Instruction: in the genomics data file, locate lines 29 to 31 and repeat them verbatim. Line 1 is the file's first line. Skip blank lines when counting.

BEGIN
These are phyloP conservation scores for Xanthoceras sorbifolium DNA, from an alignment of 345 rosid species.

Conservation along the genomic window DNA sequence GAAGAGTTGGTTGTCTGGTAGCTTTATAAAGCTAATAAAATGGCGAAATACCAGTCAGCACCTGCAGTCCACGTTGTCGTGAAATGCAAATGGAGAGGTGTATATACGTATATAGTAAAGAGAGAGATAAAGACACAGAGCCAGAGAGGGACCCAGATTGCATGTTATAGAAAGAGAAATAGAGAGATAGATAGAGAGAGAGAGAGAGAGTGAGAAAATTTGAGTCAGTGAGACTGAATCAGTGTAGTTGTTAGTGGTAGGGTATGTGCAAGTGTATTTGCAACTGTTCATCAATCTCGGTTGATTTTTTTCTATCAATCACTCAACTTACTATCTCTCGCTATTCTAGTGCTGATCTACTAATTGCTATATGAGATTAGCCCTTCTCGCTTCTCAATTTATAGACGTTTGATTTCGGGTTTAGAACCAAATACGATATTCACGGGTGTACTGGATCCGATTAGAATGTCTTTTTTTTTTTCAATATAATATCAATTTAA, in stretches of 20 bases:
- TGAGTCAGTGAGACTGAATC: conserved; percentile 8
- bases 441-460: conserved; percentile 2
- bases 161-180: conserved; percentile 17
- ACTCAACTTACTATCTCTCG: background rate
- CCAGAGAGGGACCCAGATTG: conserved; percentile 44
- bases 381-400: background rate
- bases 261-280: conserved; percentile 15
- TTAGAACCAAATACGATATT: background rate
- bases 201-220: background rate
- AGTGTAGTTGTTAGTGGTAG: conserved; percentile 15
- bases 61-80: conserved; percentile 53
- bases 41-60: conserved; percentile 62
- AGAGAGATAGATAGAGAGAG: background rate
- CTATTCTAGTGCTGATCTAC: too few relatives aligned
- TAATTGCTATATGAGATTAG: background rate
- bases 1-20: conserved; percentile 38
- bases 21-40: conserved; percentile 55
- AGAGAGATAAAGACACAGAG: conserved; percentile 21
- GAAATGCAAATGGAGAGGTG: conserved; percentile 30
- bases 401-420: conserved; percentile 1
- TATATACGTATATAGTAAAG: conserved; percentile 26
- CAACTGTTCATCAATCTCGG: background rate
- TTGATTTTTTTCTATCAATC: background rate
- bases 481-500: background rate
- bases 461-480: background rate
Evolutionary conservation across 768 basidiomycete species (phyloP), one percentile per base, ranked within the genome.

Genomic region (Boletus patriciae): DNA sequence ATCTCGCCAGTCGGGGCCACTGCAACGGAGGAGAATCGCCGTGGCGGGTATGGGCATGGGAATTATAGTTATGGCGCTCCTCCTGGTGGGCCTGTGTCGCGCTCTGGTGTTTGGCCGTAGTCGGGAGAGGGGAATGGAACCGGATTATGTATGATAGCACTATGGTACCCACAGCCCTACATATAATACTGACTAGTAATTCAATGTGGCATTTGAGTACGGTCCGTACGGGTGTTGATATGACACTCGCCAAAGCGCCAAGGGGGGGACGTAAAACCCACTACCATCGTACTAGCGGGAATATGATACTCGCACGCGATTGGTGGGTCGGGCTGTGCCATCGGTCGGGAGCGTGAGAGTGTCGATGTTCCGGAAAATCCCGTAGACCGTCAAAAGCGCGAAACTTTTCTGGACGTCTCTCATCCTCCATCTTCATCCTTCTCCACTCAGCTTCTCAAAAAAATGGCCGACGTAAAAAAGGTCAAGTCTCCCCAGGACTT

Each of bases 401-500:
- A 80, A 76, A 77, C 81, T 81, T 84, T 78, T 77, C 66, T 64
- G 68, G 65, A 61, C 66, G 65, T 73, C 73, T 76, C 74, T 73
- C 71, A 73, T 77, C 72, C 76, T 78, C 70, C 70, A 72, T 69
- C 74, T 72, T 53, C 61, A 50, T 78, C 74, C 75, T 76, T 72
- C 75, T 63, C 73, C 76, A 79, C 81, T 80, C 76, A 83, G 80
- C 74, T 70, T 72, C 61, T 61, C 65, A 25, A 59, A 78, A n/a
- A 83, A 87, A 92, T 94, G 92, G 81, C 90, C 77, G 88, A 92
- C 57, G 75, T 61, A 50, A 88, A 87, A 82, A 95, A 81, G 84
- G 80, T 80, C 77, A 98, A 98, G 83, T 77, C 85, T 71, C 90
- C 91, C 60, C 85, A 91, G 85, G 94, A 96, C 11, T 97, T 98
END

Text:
Genomic region (Boletus patriciae): DNA sequence ATCTCGCCAGTCGGGGCCACTGCAACGGAGGAGAATCGCCGTGGCGGGTATGGGCATGGGAATTATAGTTATGGCGCTCCTCCTGGTGGGCCTGTGTCGCGCTCTGGTGTTTGGCCGTAGTCGGGAGAGGGGAATGGAACCGGATTATGTATGATAGCACTATGGTACCCACAGCCCTACATATAATACTGACTAGTAATTCAATGTGGCATTTGAGTACGGTCCGTACGGGTGTTGATATGACACTCGCCAAAGCGCCAAGGGGGGGACGTAAAACCCACTACCATCGTACTAGCGGGAATATGATACTCGCACGCGATTGGTGGGTCGGGCTGTGCCATCGGTCGGGAGCGTGAGAGTGTCGATGTTCCGGAAAATCCCGTAGACCGTCAAAAGCGCGAAACTTTTCTGGACGTCTCTCATCCTCCATCTTCATCCTTCTCCACTCAGCTTCTCAAAAAAATGGCCGACGTAAAAAAGGTCAAGTCTCCCCAGGACTT

Each of bases 401-500:
- A 80, A 76, A 77, C 81, T 81, T 84, T 78, T 77, C 66, T 64